Jul 13, 2020

On July 13, Japanese restaurant Ramen Yushoken posted an apology after receiving backlash for the discrimination that a doctor experienced from its Alabang branch. 

In a now-deleted Facebook post recounting how he and his fiancée were denied entrance into the restaurant because he was wearing (his spare) scrubs, the doctor brought attention to Yushoken’s company policy of not allowing people wearing scrubs to dine in. He wrote that this directive came from the restaurant’s higher-ups, according to the order taker who first asked him to change his clothing.

He then revealed that after speaking with the manager, he and his fiancée were escorted away from the restaurant’s other patrons.

Afterward, Yushoken’s general manager approached them to apologize and say that they were escorted away to protect them from the judgment of other customers. However, the doctor wrote that the earlier interactions with the management showed that they were barring his entry due to the fear of him being a potential carrier of the virus based on the clothes that he wore.

He added that the restaurant didn’t even make him fill up a health declaration form or asking if he has been experiencing symptoms of COVID-19 and other related questions prior to making a decision.

The doctor’s post gathered mixed reactions on Facebook, and in response, Yushoken’s CEO and managing director Ryan K. Cruz posted an official apology on the restaurant’s page.

“We acknowledge and apologize to the medical community health care workers who were deeply offended and felt unsupported with Ramen Yushoken. In our intention to provide a safe environment, we have fallen short on being empathetic with our customers who are health care workers,” stated Cruz.

According to the statement, Yushoken also personally reached out to the doctor to apologize. They also said that they will work closely with him “to develop safety guidelines that are mindful and fair.”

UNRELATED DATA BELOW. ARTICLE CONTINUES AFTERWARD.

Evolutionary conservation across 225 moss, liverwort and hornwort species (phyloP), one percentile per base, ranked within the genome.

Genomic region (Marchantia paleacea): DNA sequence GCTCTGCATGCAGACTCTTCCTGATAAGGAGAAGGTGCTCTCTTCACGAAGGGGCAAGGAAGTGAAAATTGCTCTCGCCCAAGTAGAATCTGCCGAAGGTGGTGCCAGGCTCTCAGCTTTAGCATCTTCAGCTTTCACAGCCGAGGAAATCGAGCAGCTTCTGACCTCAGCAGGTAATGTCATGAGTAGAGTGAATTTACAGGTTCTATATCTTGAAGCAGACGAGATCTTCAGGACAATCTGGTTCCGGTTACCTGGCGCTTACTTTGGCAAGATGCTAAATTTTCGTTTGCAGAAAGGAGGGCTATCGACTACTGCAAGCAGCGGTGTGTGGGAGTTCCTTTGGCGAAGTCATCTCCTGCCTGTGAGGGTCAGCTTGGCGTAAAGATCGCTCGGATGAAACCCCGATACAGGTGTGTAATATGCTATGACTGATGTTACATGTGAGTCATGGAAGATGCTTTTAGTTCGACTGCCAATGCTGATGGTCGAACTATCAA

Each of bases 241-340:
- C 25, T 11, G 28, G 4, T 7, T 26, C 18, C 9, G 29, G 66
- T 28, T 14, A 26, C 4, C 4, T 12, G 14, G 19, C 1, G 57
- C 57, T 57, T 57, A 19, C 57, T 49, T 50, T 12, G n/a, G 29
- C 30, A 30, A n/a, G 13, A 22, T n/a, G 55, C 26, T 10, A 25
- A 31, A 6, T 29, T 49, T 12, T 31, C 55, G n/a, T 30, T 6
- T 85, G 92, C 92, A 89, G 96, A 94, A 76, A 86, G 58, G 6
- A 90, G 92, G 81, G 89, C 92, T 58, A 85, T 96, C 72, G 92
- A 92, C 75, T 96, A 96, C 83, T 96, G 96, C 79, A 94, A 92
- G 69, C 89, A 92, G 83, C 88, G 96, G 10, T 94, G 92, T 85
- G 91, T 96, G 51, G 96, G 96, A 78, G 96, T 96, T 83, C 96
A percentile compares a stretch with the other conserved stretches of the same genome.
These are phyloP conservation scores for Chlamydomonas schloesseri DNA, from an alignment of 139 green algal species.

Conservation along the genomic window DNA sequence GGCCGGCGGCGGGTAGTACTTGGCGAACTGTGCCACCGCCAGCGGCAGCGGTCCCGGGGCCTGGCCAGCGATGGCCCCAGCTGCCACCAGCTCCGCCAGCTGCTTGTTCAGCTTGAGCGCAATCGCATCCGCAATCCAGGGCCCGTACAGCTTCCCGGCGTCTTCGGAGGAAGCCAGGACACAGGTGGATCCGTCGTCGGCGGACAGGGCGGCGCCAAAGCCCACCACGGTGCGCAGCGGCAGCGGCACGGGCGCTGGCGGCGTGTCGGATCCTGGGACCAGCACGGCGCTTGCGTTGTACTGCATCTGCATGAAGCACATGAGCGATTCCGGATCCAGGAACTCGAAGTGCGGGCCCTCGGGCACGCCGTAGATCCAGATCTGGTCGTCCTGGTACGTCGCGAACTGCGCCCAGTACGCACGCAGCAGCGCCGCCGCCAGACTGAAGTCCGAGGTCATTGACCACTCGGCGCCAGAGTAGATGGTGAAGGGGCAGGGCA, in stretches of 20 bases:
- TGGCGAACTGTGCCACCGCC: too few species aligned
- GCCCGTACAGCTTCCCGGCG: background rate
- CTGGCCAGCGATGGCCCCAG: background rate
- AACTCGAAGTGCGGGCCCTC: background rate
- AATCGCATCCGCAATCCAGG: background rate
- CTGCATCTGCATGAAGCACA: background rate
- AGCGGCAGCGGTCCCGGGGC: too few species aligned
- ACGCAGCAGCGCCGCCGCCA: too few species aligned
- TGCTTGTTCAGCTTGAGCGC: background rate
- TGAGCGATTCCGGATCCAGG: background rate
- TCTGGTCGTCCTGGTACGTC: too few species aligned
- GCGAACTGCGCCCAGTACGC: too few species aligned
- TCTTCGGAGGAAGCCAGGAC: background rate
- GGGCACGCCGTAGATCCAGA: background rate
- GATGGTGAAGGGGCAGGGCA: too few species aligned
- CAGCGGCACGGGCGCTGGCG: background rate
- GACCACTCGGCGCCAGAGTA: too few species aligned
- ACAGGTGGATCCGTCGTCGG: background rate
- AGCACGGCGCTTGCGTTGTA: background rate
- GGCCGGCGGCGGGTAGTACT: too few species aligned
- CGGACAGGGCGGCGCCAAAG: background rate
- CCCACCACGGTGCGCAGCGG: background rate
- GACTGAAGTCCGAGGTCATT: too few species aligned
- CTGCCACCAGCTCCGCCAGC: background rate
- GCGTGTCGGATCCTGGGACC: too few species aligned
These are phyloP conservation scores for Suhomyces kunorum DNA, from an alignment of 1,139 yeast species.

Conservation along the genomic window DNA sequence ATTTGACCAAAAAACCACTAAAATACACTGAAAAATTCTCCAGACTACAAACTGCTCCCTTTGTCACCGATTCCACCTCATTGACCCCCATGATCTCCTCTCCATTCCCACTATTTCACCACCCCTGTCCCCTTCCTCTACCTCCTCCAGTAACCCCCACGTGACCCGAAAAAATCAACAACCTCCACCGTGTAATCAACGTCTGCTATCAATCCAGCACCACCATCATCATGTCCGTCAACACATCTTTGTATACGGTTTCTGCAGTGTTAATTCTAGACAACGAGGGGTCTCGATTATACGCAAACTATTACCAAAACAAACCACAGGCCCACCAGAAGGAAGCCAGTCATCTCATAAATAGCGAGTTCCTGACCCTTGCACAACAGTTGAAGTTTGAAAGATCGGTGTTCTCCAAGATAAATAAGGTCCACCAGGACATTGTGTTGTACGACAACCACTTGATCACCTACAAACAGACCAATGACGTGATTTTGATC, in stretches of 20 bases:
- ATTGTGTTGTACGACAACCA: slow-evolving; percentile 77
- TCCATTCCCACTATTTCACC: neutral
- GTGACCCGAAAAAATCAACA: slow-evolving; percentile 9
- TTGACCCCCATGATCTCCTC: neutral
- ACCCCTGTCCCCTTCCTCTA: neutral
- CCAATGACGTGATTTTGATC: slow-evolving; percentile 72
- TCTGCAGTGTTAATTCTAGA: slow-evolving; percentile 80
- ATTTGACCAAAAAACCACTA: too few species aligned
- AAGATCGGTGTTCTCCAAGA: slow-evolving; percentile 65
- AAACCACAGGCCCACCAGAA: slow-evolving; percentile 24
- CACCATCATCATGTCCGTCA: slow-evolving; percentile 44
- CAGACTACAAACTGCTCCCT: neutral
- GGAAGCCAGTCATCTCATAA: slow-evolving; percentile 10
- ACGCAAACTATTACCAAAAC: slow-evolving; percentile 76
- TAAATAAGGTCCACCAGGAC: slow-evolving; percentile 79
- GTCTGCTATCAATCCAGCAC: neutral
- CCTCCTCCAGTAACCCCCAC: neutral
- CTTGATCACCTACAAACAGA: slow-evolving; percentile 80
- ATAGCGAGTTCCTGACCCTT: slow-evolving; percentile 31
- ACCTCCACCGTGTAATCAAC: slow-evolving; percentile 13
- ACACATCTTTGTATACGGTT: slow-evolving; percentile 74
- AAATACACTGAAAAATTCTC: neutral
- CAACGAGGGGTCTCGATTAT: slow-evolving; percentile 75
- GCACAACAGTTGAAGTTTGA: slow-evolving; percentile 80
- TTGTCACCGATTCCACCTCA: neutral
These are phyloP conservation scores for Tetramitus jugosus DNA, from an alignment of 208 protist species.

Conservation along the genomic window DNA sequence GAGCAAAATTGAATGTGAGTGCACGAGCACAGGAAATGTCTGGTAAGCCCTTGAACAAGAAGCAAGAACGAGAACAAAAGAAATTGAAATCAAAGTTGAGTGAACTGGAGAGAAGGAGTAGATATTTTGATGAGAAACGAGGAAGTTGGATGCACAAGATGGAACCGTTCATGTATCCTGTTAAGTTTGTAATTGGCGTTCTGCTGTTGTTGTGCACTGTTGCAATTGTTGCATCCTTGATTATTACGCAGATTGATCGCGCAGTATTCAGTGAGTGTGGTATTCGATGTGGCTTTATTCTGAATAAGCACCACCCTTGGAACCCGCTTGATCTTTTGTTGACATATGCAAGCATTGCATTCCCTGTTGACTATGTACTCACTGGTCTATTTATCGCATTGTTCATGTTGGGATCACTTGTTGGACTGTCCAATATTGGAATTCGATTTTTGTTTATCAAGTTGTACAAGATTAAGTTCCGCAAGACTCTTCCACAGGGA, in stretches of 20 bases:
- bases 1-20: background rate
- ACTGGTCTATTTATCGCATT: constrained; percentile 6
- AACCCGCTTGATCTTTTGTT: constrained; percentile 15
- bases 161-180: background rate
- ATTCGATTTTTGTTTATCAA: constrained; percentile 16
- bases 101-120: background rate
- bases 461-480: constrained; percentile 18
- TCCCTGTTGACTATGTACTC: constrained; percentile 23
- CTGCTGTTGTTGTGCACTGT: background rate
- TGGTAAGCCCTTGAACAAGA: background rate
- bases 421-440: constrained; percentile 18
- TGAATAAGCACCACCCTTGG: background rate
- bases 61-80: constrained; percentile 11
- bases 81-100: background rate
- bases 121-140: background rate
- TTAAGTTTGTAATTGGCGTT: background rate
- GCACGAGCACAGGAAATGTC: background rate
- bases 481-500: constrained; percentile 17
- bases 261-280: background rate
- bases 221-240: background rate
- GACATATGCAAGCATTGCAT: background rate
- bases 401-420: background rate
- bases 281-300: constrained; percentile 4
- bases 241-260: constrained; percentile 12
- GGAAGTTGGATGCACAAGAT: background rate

In April, the local government unit (LGU) of Muntinlupa passed the COVID-19 Anti-Discrimination Ordinance which penalizes acts of discrimination, harassment, violence or any action that causes stigma, shame, humiliation, disgrace or harm against those infected with COVID-19, persons under monitoring and investigation as well as frontliners serving in medical facilities.

“Under Ordinance No. 2020-085, it shall be unlawful for any public official, public employee, or essential service provider to refuse assistance or deny service to confirmed COVID-19 patients, close contacts, PUMs, PUIs, health workers and frontliners,” Muntinlupa’s LGU wrote.

Cities like Manila and Pasay have also enacted anti-discrimination ordinances in relation to COVID-19. The House of Representatives also approved the COVID-19-Related Anti-Discrimination Act during its final reading in June.



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Read more:

Bill penalizing discrimination against COVID-19 frontliners and patients approved by House

Discrimination against COVID-19 patients, PUI, PUM and health workers now illegal in Manila

Praises are posted online—but it’s different from what frontliners face in reality]

TAGS: covid-19 frontliners COVID-19-Related Anti-Discrimination Act frontliners discrimination medical frontliner medical frontliners Ramen Yushoken